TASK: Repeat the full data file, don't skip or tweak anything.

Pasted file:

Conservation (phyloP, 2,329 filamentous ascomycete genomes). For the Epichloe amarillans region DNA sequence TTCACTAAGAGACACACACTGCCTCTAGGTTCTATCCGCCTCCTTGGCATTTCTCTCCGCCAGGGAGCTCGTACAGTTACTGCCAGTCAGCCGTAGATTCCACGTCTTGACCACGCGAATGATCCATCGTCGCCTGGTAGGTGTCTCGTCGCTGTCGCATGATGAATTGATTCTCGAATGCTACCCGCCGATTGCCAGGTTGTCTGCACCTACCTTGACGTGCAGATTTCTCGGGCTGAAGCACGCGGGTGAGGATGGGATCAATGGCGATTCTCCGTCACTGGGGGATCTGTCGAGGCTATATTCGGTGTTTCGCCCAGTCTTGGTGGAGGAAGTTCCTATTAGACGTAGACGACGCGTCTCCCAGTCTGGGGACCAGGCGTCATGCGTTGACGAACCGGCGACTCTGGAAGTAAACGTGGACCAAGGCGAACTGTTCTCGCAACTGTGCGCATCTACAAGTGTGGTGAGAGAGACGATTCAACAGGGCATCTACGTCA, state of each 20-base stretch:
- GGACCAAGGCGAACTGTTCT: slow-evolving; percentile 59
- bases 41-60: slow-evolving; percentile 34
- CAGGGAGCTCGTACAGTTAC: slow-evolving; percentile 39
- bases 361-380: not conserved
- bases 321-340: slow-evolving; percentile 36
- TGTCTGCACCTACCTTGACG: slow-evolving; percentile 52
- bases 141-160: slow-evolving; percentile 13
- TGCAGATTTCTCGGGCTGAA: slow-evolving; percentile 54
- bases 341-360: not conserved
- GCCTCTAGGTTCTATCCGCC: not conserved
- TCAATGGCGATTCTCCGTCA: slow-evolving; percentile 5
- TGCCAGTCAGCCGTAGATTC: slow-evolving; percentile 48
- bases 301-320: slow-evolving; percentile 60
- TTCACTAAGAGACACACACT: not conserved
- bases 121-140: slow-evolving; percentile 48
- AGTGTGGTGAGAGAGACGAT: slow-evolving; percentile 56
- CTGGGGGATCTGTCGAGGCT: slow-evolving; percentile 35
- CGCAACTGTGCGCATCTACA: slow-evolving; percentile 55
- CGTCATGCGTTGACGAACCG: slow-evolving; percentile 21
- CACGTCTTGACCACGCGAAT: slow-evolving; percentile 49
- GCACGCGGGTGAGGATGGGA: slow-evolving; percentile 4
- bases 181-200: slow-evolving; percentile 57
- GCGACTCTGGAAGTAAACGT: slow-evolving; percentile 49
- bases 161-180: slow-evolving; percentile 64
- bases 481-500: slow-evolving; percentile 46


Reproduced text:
Conservation (phyloP, 2,329 filamentous ascomycete genomes). For the Epichloe amarillans region DNA sequence TTCACTAAGAGACACACACTGCCTCTAGGTTCTATCCGCCTCCTTGGCATTTCTCTCCGCCAGGGAGCTCGTACAGTTACTGCCAGTCAGCCGTAGATTCCACGTCTTGACCACGCGAATGATCCATCGTCGCCTGGTAGGTGTCTCGTCGCTGTCGCATGATGAATTGATTCTCGAATGCTACCCGCCGATTGCCAGGTTGTCTGCACCTACCTTGACGTGCAGATTTCTCGGGCTGAAGCACGCGGGTGAGGATGGGATCAATGGCGATTCTCCGTCACTGGGGGATCTGTCGAGGCTATATTCGGTGTTTCGCCCAGTCTTGGTGGAGGAAGTTCCTATTAGACGTAGACGACGCGTCTCCCAGTCTGGGGACCAGGCGTCATGCGTTGACGAACCGGCGACTCTGGAAGTAAACGTGGACCAAGGCGAACTGTTCTCGCAACTGTGCGCATCTACAAGTGTGGTGAGAGAGACGATTCAACAGGGCATCTACGTCA, state of each 20-base stretch:
- GGACCAAGGCGAACTGTTCT: slow-evolving; percentile 59
- bases 41-60: slow-evolving; percentile 34
- CAGGGAGCTCGTACAGTTAC: slow-evolving; percentile 39
- bases 361-380: not conserved
- bases 321-340: slow-evolving; percentile 36
- TGTCTGCACCTACCTTGACG: slow-evolving; percentile 52
- bases 141-160: slow-evolving; percentile 13
- TGCAGATTTCTCGGGCTGAA: slow-evolving; percentile 54
- bases 341-360: not conserved
- GCCTCTAGGTTCTATCCGCC: not conserved
- TCAATGGCGATTCTCCGTCA: slow-evolving; percentile 5
- TGCCAGTCAGCCGTAGATTC: slow-evolving; percentile 48
- bases 301-320: slow-evolving; percentile 60
- TTCACTAAGAGACACACACT: not conserved
- bases 121-140: slow-evolving; percentile 48
- AGTGTGGTGAGAGAGACGAT: slow-evolving; percentile 56
- CTGGGGGATCTGTCGAGGCT: slow-evolving; percentile 35
- CGCAACTGTGCGCATCTACA: slow-evolving; percentile 55
- CGTCATGCGTTGACGAACCG: slow-evolving; percentile 21
- CACGTCTTGACCACGCGAAT: slow-evolving; percentile 49
- GCACGCGGGTGAGGATGGGA: slow-evolving; percentile 4
- bases 181-200: slow-evolving; percentile 57
- GCGACTCTGGAAGTAAACGT: slow-evolving; percentile 49
- bases 161-180: slow-evolving; percentile 64
- bases 481-500: slow-evolving; percentile 46